AEL is the oldest electrolysis technology which uses a porous diaphragm as separator, but it has limitations. With AEL, hydrogen can only be produced at low production rates and pressures.
It cannot be easily started up or shut down, and the hydrogen produced needs to be compressed cost-intensively. In contrast, PEM electrolysis is much more advanced. It is operated at three times the current density than AEL, hydrogen is produced under pressure, and operation is dynamic. However, the aggressive acidic environment requires the use of expensive noble metal electrodes. Titanium or even platinated titanium is required to produce the cells, which requires high investment costs.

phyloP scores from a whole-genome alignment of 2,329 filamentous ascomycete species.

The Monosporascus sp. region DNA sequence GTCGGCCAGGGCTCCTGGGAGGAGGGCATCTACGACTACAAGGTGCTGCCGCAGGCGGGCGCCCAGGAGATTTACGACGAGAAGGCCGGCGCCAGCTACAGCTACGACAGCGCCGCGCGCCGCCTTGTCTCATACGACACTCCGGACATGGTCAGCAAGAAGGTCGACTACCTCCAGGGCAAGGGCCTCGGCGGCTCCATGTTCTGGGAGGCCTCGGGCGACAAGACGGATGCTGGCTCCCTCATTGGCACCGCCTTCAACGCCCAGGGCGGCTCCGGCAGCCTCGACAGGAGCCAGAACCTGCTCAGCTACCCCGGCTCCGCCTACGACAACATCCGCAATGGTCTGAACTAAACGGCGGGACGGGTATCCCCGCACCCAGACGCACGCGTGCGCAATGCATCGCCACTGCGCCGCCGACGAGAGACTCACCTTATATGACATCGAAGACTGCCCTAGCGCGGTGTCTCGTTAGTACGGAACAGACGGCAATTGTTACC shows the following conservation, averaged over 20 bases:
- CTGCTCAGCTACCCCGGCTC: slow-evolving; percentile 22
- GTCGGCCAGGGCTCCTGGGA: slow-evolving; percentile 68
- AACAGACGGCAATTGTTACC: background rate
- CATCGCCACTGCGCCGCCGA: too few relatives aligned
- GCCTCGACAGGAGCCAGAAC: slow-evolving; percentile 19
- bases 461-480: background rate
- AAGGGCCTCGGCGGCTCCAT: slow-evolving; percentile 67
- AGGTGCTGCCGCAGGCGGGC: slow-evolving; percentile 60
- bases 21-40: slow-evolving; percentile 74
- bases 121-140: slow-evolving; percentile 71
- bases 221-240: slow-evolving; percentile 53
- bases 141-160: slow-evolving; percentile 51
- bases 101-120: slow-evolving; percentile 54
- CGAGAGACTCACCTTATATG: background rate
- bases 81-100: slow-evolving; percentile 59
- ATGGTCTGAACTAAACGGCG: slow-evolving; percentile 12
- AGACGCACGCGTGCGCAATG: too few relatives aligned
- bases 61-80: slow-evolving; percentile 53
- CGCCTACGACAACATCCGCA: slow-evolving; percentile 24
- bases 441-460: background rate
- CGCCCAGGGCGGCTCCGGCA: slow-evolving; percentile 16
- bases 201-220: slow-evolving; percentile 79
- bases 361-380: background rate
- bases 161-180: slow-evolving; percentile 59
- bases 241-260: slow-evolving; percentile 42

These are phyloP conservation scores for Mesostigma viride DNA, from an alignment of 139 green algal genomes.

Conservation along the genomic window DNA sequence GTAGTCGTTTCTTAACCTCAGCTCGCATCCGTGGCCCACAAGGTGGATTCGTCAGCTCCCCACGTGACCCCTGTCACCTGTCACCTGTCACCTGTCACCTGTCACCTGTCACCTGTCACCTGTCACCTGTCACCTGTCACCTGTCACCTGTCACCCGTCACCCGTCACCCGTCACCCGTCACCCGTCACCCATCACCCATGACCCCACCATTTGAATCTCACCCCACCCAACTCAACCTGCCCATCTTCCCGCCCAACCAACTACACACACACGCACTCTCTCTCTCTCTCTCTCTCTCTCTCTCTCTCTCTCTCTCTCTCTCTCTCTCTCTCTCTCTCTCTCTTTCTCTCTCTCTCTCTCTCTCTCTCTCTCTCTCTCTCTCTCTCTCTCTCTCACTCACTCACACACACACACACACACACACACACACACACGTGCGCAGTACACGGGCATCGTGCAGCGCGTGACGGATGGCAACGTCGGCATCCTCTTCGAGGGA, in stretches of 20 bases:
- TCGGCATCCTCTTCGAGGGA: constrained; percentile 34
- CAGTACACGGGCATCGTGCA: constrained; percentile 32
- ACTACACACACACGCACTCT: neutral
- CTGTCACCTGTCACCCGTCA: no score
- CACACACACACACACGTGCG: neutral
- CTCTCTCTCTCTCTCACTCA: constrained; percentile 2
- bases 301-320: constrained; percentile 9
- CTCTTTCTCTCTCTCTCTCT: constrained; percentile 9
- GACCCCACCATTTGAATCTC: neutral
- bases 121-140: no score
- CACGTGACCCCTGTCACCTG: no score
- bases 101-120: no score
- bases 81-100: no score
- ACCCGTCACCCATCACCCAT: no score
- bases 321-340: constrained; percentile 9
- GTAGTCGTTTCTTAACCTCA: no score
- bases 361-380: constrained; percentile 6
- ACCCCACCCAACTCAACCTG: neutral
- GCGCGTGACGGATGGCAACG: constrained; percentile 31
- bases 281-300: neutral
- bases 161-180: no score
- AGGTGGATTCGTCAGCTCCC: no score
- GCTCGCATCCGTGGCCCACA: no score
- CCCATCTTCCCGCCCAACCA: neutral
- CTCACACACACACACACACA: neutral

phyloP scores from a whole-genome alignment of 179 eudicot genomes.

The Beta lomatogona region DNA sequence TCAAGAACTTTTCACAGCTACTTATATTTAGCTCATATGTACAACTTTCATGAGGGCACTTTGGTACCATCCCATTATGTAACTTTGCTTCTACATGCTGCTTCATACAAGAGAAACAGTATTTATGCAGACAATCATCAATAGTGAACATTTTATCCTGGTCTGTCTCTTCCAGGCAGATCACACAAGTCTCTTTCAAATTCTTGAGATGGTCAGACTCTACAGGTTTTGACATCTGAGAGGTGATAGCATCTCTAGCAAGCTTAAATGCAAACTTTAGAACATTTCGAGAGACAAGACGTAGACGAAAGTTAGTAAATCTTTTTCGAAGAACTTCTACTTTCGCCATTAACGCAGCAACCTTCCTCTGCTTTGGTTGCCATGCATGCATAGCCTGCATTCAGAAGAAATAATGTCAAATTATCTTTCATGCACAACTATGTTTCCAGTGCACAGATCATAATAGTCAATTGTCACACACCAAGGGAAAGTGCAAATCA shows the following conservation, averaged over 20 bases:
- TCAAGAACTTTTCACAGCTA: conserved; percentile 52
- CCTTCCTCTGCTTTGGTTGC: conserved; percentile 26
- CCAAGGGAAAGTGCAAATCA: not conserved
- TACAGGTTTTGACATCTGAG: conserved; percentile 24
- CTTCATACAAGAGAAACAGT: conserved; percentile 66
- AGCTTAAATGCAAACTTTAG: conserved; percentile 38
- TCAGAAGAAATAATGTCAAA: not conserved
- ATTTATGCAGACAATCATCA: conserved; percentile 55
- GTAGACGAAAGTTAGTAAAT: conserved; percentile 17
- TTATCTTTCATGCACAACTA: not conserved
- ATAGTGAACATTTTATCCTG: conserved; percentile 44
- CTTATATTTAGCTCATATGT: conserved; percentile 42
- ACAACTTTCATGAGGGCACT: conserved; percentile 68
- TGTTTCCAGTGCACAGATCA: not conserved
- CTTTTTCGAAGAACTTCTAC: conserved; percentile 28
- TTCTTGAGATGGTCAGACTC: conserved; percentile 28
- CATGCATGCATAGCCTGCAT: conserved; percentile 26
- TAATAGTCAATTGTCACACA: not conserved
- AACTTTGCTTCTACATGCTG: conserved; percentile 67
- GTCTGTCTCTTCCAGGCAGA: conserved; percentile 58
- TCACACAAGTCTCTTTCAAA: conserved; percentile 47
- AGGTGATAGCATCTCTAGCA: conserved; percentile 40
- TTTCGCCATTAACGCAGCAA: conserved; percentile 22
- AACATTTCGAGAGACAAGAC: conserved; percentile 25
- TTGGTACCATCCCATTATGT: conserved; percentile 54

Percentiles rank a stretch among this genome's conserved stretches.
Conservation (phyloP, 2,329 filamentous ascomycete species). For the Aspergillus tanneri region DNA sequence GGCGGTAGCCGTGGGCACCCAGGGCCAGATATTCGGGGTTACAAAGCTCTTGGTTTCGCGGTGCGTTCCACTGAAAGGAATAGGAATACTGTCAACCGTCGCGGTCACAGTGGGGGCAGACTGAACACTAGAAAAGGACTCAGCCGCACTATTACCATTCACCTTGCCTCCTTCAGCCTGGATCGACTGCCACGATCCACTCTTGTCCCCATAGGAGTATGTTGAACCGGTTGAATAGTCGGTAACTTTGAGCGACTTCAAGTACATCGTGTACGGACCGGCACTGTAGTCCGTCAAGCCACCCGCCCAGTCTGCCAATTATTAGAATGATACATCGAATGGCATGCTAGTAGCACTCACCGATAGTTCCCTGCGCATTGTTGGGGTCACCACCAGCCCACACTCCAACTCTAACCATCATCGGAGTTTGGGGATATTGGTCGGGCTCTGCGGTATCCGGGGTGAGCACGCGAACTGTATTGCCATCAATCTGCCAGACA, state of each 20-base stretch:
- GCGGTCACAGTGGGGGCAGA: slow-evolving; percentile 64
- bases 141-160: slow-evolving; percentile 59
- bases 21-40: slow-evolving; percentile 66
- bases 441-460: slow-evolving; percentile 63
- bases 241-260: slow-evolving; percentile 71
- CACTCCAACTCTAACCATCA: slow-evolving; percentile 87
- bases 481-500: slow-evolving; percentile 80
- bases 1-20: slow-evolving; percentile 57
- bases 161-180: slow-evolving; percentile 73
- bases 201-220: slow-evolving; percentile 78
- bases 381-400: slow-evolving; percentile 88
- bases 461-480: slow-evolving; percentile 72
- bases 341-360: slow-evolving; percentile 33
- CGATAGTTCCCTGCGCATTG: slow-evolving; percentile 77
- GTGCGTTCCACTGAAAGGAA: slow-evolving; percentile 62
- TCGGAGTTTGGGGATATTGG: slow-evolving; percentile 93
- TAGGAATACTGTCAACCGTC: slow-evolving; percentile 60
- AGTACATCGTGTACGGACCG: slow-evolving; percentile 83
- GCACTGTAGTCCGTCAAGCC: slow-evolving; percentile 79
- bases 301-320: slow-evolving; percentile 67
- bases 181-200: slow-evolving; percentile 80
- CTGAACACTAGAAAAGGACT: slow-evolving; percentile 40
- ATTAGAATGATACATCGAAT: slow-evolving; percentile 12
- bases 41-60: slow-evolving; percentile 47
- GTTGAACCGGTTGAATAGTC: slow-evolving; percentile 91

By integrating our anion exchange membrane into an AEM electrolyzer, the investment and operation costs can be reduced compared to today's benchmark, the PEM electrolysis. Since the operation of AEM electrolysis takes place under slightly alkaline conditions, noble-metal-free catalysts for the electrodes and inexpensive materials for the cell design can be used. In contrast to the AEL, AEM electrolysis can be operated at higher current densities and can be dynamically started up providing a high degree of flexibility.